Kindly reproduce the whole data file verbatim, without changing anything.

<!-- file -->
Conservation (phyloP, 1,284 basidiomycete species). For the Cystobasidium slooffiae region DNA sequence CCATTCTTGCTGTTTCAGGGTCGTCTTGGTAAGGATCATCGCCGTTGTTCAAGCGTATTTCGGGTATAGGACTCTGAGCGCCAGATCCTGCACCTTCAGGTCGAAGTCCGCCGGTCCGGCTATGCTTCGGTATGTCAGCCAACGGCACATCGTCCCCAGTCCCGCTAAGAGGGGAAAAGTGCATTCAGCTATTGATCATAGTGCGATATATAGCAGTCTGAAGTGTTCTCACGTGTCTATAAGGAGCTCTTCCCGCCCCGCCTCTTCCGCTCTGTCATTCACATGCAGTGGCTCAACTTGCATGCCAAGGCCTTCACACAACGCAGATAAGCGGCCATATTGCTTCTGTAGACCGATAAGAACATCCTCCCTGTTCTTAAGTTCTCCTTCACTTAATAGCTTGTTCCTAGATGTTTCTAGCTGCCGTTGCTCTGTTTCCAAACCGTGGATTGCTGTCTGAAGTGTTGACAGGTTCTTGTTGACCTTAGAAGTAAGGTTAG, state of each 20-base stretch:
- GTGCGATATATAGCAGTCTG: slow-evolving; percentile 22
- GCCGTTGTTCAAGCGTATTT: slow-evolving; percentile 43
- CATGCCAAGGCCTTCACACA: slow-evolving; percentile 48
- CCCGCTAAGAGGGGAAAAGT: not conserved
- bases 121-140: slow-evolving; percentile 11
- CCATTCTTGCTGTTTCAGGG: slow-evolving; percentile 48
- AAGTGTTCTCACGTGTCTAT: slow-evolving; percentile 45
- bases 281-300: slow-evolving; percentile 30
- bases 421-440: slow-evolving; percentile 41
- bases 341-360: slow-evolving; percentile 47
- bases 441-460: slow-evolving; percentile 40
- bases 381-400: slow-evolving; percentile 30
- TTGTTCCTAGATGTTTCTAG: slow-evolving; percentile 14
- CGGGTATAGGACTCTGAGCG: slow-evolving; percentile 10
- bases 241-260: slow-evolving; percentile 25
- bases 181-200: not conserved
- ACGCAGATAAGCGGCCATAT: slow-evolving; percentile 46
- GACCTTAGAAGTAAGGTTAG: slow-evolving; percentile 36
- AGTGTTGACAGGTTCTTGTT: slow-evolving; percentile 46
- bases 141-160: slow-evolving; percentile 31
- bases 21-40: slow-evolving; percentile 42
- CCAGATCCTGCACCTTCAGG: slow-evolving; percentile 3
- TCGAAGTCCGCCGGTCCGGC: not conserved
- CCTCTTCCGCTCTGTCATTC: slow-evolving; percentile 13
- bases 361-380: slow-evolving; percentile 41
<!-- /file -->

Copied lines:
Conservation (phyloP, 1,284 basidiomycete species). For the Cystobasidium slooffiae region DNA sequence CCATTCTTGCTGTTTCAGGGTCGTCTTGGTAAGGATCATCGCCGTTGTTCAAGCGTATTTCGGGTATAGGACTCTGAGCGCCAGATCCTGCACCTTCAGGTCGAAGTCCGCCGGTCCGGCTATGCTTCGGTATGTCAGCCAACGGCACATCGTCCCCAGTCCCGCTAAGAGGGGAAAAGTGCATTCAGCTATTGATCATAGTGCGATATATAGCAGTCTGAAGTGTTCTCACGTGTCTATAAGGAGCTCTTCCCGCCCCGCCTCTTCCGCTCTGTCATTCACATGCAGTGGCTCAACTTGCATGCCAAGGCCTTCACACAACGCAGATAAGCGGCCATATTGCTTCTGTAGACCGATAAGAACATCCTCCCTGTTCTTAAGTTCTCCTTCACTTAATAGCTTGTTCCTAGATGTTTCTAGCTGCCGTTGCTCTGTTTCCAAACCGTGGATTGCTGTCTGAAGTGTTGACAGGTTCTTGTTGACCTTAGAAGTAAGGTTAG, state of each 20-base stretch:
- GTGCGATATATAGCAGTCTG: slow-evolving; percentile 22
- GCCGTTGTTCAAGCGTATTT: slow-evolving; percentile 43
- CATGCCAAGGCCTTCACACA: slow-evolving; percentile 48
- CCCGCTAAGAGGGGAAAAGT: not conserved
- bases 121-140: slow-evolving; percentile 11
- CCATTCTTGCTGTTTCAGGG: slow-evolving; percentile 48
- AAGTGTTCTCACGTGTCTAT: slow-evolving; percentile 45
- bases 281-300: slow-evolving; percentile 30
- bases 421-440: slow-evolving; percentile 41
- bases 341-360: slow-evolving; percentile 47
- bases 441-460: slow-evolving; percentile 40
- bases 381-400: slow-evolving; percentile 30
- TTGTTCCTAGATGTTTCTAG: slow-evolving; percentile 14
- CGGGTATAGGACTCTGAGCG: slow-evolving; percentile 10
- bases 241-260: slow-evolving; percentile 25
- bases 181-200: not conserved
- ACGCAGATAAGCGGCCATAT: slow-evolving; percentile 46
- GACCTTAGAAGTAAGGTTAG: slow-evolving; percentile 36
- AGTGTTGACAGGTTCTTGTT: slow-evolving; percentile 46
- bases 141-160: slow-evolving; percentile 31
- bases 21-40: slow-evolving; percentile 42
- CCAGATCCTGCACCTTCAGG: slow-evolving; percentile 3
- TCGAAGTCCGCCGGTCCGGC: not conserved
- CCTCTTCCGCTCTGTCATTC: slow-evolving; percentile 13
- bases 361-380: slow-evolving; percentile 41